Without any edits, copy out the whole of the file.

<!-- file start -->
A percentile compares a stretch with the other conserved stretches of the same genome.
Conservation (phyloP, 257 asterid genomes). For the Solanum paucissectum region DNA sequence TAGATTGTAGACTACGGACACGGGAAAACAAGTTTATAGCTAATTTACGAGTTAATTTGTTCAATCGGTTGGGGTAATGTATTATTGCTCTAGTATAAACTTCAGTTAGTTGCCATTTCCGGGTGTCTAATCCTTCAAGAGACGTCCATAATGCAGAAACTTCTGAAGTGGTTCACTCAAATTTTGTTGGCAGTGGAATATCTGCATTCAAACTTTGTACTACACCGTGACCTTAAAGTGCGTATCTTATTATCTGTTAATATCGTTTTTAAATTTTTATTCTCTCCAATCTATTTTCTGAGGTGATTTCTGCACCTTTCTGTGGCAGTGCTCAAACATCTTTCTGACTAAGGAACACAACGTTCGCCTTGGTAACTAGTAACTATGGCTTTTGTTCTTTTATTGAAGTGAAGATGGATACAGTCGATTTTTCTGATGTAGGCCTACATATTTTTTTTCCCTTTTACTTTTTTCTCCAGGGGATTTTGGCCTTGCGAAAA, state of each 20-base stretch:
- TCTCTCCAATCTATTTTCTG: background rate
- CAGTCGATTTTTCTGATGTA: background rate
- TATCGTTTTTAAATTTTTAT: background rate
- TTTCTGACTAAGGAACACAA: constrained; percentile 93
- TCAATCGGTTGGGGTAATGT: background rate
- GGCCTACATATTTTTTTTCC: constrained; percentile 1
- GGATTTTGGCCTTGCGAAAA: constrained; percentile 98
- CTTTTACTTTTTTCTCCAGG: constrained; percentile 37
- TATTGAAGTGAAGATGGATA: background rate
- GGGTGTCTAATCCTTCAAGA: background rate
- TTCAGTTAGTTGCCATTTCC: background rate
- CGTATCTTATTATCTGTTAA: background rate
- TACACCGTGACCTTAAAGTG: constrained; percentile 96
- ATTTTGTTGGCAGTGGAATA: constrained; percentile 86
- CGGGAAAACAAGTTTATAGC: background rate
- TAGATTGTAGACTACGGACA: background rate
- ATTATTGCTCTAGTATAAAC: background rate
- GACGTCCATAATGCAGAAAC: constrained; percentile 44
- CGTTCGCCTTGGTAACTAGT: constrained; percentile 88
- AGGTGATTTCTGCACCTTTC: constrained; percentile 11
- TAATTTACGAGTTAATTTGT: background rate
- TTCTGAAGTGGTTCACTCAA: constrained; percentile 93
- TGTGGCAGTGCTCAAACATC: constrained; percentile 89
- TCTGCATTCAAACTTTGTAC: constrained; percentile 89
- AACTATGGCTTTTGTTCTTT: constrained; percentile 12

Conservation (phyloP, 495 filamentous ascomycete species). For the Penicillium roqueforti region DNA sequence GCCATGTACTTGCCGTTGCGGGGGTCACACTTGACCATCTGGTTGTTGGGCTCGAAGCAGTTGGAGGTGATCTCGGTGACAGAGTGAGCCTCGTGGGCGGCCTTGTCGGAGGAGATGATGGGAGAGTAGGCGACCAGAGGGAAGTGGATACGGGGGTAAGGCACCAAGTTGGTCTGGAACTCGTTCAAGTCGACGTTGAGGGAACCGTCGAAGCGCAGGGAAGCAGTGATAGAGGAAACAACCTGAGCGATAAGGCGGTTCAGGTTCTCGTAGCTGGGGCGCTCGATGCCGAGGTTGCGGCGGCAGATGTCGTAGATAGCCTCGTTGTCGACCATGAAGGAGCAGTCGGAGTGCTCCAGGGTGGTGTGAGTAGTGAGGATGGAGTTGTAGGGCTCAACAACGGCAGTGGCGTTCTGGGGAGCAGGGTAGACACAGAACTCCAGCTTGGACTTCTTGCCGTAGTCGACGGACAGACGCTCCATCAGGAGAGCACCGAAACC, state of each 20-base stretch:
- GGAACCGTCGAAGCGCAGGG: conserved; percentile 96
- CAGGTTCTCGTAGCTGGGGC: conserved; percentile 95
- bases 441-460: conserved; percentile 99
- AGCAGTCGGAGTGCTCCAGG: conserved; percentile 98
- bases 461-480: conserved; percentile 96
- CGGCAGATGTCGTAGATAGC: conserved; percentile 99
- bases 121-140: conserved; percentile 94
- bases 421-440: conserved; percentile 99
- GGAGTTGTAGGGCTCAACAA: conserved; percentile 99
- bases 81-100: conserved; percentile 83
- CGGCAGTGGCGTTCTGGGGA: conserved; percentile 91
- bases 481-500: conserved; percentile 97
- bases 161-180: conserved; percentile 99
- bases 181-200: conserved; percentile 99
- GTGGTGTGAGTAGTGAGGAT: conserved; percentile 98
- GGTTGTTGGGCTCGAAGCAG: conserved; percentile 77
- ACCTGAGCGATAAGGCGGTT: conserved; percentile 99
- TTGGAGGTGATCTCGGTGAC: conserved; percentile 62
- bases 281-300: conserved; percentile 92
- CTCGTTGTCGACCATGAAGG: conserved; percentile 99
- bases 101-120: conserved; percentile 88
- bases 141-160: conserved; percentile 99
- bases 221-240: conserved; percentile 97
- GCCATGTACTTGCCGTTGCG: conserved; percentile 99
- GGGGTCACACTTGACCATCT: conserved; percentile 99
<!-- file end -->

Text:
A percentile compares a stretch with the other conserved stretches of the same genome.
Conservation (phyloP, 257 asterid genomes). For the Solanum paucissectum region DNA sequence TAGATTGTAGACTACGGACACGGGAAAACAAGTTTATAGCTAATTTACGAGTTAATTTGTTCAATCGGTTGGGGTAATGTATTATTGCTCTAGTATAAACTTCAGTTAGTTGCCATTTCCGGGTGTCTAATCCTTCAAGAGACGTCCATAATGCAGAAACTTCTGAAGTGGTTCACTCAAATTTTGTTGGCAGTGGAATATCTGCATTCAAACTTTGTACTACACCGTGACCTTAAAGTGCGTATCTTATTATCTGTTAATATCGTTTTTAAATTTTTATTCTCTCCAATCTATTTTCTGAGGTGATTTCTGCACCTTTCTGTGGCAGTGCTCAAACATCTTTCTGACTAAGGAACACAACGTTCGCCTTGGTAACTAGTAACTATGGCTTTTGTTCTTTTATTGAAGTGAAGATGGATACAGTCGATTTTTCTGATGTAGGCCTACATATTTTTTTTCCCTTTTACTTTTTTCTCCAGGGGATTTTGGCCTTGCGAAAA, state of each 20-base stretch:
- TCTCTCCAATCTATTTTCTG: background rate
- CAGTCGATTTTTCTGATGTA: background rate
- TATCGTTTTTAAATTTTTAT: background rate
- TTTCTGACTAAGGAACACAA: constrained; percentile 93
- TCAATCGGTTGGGGTAATGT: background rate
- GGCCTACATATTTTTTTTCC: constrained; percentile 1
- GGATTTTGGCCTTGCGAAAA: constrained; percentile 98
- CTTTTACTTTTTTCTCCAGG: constrained; percentile 37
- TATTGAAGTGAAGATGGATA: background rate
- GGGTGTCTAATCCTTCAAGA: background rate
- TTCAGTTAGTTGCCATTTCC: background rate
- CGTATCTTATTATCTGTTAA: background rate
- TACACCGTGACCTTAAAGTG: constrained; percentile 96
- ATTTTGTTGGCAGTGGAATA: constrained; percentile 86
- CGGGAAAACAAGTTTATAGC: background rate
- TAGATTGTAGACTACGGACA: background rate
- ATTATTGCTCTAGTATAAAC: background rate
- GACGTCCATAATGCAGAAAC: constrained; percentile 44
- CGTTCGCCTTGGTAACTAGT: constrained; percentile 88
- AGGTGATTTCTGCACCTTTC: constrained; percentile 11
- TAATTTACGAGTTAATTTGT: background rate
- TTCTGAAGTGGTTCACTCAA: constrained; percentile 93
- TGTGGCAGTGCTCAAACATC: constrained; percentile 89
- TCTGCATTCAAACTTTGTAC: constrained; percentile 89
- AACTATGGCTTTTGTTCTTT: constrained; percentile 12

Conservation (phyloP, 495 filamentous ascomycete species). For the Penicillium roqueforti region DNA sequence GCCATGTACTTGCCGTTGCGGGGGTCACACTTGACCATCTGGTTGTTGGGCTCGAAGCAGTTGGAGGTGATCTCGGTGACAGAGTGAGCCTCGTGGGCGGCCTTGTCGGAGGAGATGATGGGAGAGTAGGCGACCAGAGGGAAGTGGATACGGGGGTAAGGCACCAAGTTGGTCTGGAACTCGTTCAAGTCGACGTTGAGGGAACCGTCGAAGCGCAGGGAAGCAGTGATAGAGGAAACAACCTGAGCGATAAGGCGGTTCAGGTTCTCGTAGCTGGGGCGCTCGATGCCGAGGTTGCGGCGGCAGATGTCGTAGATAGCCTCGTTGTCGACCATGAAGGAGCAGTCGGAGTGCTCCAGGGTGGTGTGAGTAGTGAGGATGGAGTTGTAGGGCTCAACAACGGCAGTGGCGTTCTGGGGAGCAGGGTAGACACAGAACTCCAGCTTGGACTTCTTGCCGTAGTCGACGGACAGACGCTCCATCAGGAGAGCACCGAAACC, state of each 20-base stretch:
- GGAACCGTCGAAGCGCAGGG: conserved; percentile 96
- CAGGTTCTCGTAGCTGGGGC: conserved; percentile 95
- bases 441-460: conserved; percentile 99
- AGCAGTCGGAGTGCTCCAGG: conserved; percentile 98
- bases 461-480: conserved; percentile 96
- CGGCAGATGTCGTAGATAGC: conserved; percentile 99
- bases 121-140: conserved; percentile 94
- bases 421-440: conserved; percentile 99
- GGAGTTGTAGGGCTCAACAA: conserved; percentile 99
- bases 81-100: conserved; percentile 83
- CGGCAGTGGCGTTCTGGGGA: conserved; percentile 91
- bases 481-500: conserved; percentile 97
- bases 161-180: conserved; percentile 99
- bases 181-200: conserved; percentile 99
- GTGGTGTGAGTAGTGAGGAT: conserved; percentile 98
- GGTTGTTGGGCTCGAAGCAG: conserved; percentile 77
- ACCTGAGCGATAAGGCGGTT: conserved; percentile 99
- TTGGAGGTGATCTCGGTGAC: conserved; percentile 62
- bases 281-300: conserved; percentile 92
- CTCGTTGTCGACCATGAAGG: conserved; percentile 99
- bases 101-120: conserved; percentile 88
- bases 141-160: conserved; percentile 99
- bases 221-240: conserved; percentile 97
- GCCATGTACTTGCCGTTGCG: conserved; percentile 99
- GGGGTCACACTTGACCATCT: conserved; percentile 99